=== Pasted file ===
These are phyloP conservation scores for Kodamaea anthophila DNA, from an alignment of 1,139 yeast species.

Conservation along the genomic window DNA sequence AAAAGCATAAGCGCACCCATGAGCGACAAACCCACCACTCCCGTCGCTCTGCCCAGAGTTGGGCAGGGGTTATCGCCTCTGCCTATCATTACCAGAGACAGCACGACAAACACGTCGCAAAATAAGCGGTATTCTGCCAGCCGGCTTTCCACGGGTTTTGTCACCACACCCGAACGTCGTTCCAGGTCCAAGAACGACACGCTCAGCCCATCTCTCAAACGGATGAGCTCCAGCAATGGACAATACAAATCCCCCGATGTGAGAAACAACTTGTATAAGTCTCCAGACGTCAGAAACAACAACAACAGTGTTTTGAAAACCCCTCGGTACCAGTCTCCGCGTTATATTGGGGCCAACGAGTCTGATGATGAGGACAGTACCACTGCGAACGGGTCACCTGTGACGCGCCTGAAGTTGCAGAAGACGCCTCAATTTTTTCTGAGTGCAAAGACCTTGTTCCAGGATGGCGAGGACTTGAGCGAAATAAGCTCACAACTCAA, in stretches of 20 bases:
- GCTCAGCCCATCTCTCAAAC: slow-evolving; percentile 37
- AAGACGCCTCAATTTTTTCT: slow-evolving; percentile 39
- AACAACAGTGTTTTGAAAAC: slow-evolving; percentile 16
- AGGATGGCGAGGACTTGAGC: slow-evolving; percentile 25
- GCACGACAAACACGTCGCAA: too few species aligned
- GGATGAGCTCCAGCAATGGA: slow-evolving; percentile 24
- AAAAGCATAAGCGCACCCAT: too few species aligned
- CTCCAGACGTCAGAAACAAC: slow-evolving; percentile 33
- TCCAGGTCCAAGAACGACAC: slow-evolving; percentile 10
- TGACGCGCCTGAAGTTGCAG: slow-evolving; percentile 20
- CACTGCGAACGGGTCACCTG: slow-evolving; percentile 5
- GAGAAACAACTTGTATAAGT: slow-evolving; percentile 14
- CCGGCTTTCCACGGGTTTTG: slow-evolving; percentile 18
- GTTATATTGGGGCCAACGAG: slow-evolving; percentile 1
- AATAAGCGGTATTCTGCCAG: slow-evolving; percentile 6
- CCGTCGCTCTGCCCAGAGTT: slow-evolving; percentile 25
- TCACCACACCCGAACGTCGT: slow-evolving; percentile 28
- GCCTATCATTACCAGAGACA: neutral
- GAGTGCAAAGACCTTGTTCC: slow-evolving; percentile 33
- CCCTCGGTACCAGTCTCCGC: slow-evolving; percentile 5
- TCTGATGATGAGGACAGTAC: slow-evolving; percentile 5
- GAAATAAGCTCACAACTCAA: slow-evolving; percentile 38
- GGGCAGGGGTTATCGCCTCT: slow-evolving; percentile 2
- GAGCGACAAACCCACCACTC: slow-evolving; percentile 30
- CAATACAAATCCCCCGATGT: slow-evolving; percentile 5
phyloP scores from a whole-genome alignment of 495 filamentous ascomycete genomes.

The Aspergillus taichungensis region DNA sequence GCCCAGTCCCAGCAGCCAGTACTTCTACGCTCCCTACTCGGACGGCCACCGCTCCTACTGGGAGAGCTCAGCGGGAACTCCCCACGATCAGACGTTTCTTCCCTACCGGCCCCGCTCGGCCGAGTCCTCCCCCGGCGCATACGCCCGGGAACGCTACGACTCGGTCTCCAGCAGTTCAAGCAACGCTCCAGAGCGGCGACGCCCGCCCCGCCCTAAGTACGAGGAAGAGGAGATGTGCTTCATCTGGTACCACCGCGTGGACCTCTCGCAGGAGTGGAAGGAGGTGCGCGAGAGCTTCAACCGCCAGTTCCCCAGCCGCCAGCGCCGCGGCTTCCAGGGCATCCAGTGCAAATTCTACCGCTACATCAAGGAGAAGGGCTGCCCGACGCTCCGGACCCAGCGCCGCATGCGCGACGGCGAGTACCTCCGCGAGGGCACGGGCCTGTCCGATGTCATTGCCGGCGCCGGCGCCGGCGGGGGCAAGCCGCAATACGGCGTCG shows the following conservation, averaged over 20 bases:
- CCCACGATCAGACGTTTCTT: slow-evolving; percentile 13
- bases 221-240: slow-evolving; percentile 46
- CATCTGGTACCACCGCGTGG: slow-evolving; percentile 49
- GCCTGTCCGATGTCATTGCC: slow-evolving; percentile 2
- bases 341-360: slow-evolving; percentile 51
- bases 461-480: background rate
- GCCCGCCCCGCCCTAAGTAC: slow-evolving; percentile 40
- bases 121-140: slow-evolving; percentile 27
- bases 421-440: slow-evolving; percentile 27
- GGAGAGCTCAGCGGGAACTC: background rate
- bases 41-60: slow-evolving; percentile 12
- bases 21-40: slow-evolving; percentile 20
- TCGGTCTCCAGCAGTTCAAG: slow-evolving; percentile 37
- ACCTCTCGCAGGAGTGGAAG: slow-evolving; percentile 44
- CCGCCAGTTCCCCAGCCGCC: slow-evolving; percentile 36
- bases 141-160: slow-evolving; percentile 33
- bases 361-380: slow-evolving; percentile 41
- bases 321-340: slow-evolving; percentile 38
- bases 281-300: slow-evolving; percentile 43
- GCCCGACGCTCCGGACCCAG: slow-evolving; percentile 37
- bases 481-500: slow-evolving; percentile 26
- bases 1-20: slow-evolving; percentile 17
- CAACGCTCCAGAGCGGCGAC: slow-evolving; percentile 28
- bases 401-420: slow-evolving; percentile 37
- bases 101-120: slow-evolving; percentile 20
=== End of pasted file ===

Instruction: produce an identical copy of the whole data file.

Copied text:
These are phyloP conservation scores for Kodamaea anthophila DNA, from an alignment of 1,139 yeast species.

Conservation along the genomic window DNA sequence AAAAGCATAAGCGCACCCATGAGCGACAAACCCACCACTCCCGTCGCTCTGCCCAGAGTTGGGCAGGGGTTATCGCCTCTGCCTATCATTACCAGAGACAGCACGACAAACACGTCGCAAAATAAGCGGTATTCTGCCAGCCGGCTTTCCACGGGTTTTGTCACCACACCCGAACGTCGTTCCAGGTCCAAGAACGACACGCTCAGCCCATCTCTCAAACGGATGAGCTCCAGCAATGGACAATACAAATCCCCCGATGTGAGAAACAACTTGTATAAGTCTCCAGACGTCAGAAACAACAACAACAGTGTTTTGAAAACCCCTCGGTACCAGTCTCCGCGTTATATTGGGGCCAACGAGTCTGATGATGAGGACAGTACCACTGCGAACGGGTCACCTGTGACGCGCCTGAAGTTGCAGAAGACGCCTCAATTTTTTCTGAGTGCAAAGACCTTGTTCCAGGATGGCGAGGACTTGAGCGAAATAAGCTCACAACTCAA, in stretches of 20 bases:
- GCTCAGCCCATCTCTCAAAC: slow-evolving; percentile 37
- AAGACGCCTCAATTTTTTCT: slow-evolving; percentile 39
- AACAACAGTGTTTTGAAAAC: slow-evolving; percentile 16
- AGGATGGCGAGGACTTGAGC: slow-evolving; percentile 25
- GCACGACAAACACGTCGCAA: too few species aligned
- GGATGAGCTCCAGCAATGGA: slow-evolving; percentile 24
- AAAAGCATAAGCGCACCCAT: too few species aligned
- CTCCAGACGTCAGAAACAAC: slow-evolving; percentile 33
- TCCAGGTCCAAGAACGACAC: slow-evolving; percentile 10
- TGACGCGCCTGAAGTTGCAG: slow-evolving; percentile 20
- CACTGCGAACGGGTCACCTG: slow-evolving; percentile 5
- GAGAAACAACTTGTATAAGT: slow-evolving; percentile 14
- CCGGCTTTCCACGGGTTTTG: slow-evolving; percentile 18
- GTTATATTGGGGCCAACGAG: slow-evolving; percentile 1
- AATAAGCGGTATTCTGCCAG: slow-evolving; percentile 6
- CCGTCGCTCTGCCCAGAGTT: slow-evolving; percentile 25
- TCACCACACCCGAACGTCGT: slow-evolving; percentile 28
- GCCTATCATTACCAGAGACA: neutral
- GAGTGCAAAGACCTTGTTCC: slow-evolving; percentile 33
- CCCTCGGTACCAGTCTCCGC: slow-evolving; percentile 5
- TCTGATGATGAGGACAGTAC: slow-evolving; percentile 5
- GAAATAAGCTCACAACTCAA: slow-evolving; percentile 38
- GGGCAGGGGTTATCGCCTCT: slow-evolving; percentile 2
- GAGCGACAAACCCACCACTC: slow-evolving; percentile 30
- CAATACAAATCCCCCGATGT: slow-evolving; percentile 5
phyloP scores from a whole-genome alignment of 495 filamentous ascomycete genomes.

The Aspergillus taichungensis region DNA sequence GCCCAGTCCCAGCAGCCAGTACTTCTACGCTCCCTACTCGGACGGCCACCGCTCCTACTGGGAGAGCTCAGCGGGAACTCCCCACGATCAGACGTTTCTTCCCTACCGGCCCCGCTCGGCCGAGTCCTCCCCCGGCGCATACGCCCGGGAACGCTACGACTCGGTCTCCAGCAGTTCAAGCAACGCTCCAGAGCGGCGACGCCCGCCCCGCCCTAAGTACGAGGAAGAGGAGATGTGCTTCATCTGGTACCACCGCGTGGACCTCTCGCAGGAGTGGAAGGAGGTGCGCGAGAGCTTCAACCGCCAGTTCCCCAGCCGCCAGCGCCGCGGCTTCCAGGGCATCCAGTGCAAATTCTACCGCTACATCAAGGAGAAGGGCTGCCCGACGCTCCGGACCCAGCGCCGCATGCGCGACGGCGAGTACCTCCGCGAGGGCACGGGCCTGTCCGATGTCATTGCCGGCGCCGGCGCCGGCGGGGGCAAGCCGCAATACGGCGTCG shows the following conservation, averaged over 20 bases:
- CCCACGATCAGACGTTTCTT: slow-evolving; percentile 13
- bases 221-240: slow-evolving; percentile 46
- CATCTGGTACCACCGCGTGG: slow-evolving; percentile 49
- GCCTGTCCGATGTCATTGCC: slow-evolving; percentile 2
- bases 341-360: slow-evolving; percentile 51
- bases 461-480: background rate
- GCCCGCCCCGCCCTAAGTAC: slow-evolving; percentile 40
- bases 121-140: slow-evolving; percentile 27
- bases 421-440: slow-evolving; percentile 27
- GGAGAGCTCAGCGGGAACTC: background rate
- bases 41-60: slow-evolving; percentile 12
- bases 21-40: slow-evolving; percentile 20
- TCGGTCTCCAGCAGTTCAAG: slow-evolving; percentile 37
- ACCTCTCGCAGGAGTGGAAG: slow-evolving; percentile 44
- CCGCCAGTTCCCCAGCCGCC: slow-evolving; percentile 36
- bases 141-160: slow-evolving; percentile 33
- bases 361-380: slow-evolving; percentile 41
- bases 321-340: slow-evolving; percentile 38
- bases 281-300: slow-evolving; percentile 43
- GCCCGACGCTCCGGACCCAG: slow-evolving; percentile 37
- bases 481-500: slow-evolving; percentile 26
- bases 1-20: slow-evolving; percentile 17
- CAACGCTCCAGAGCGGCGAC: slow-evolving; percentile 28
- bases 401-420: slow-evolving; percentile 37
- bases 101-120: slow-evolving; percentile 20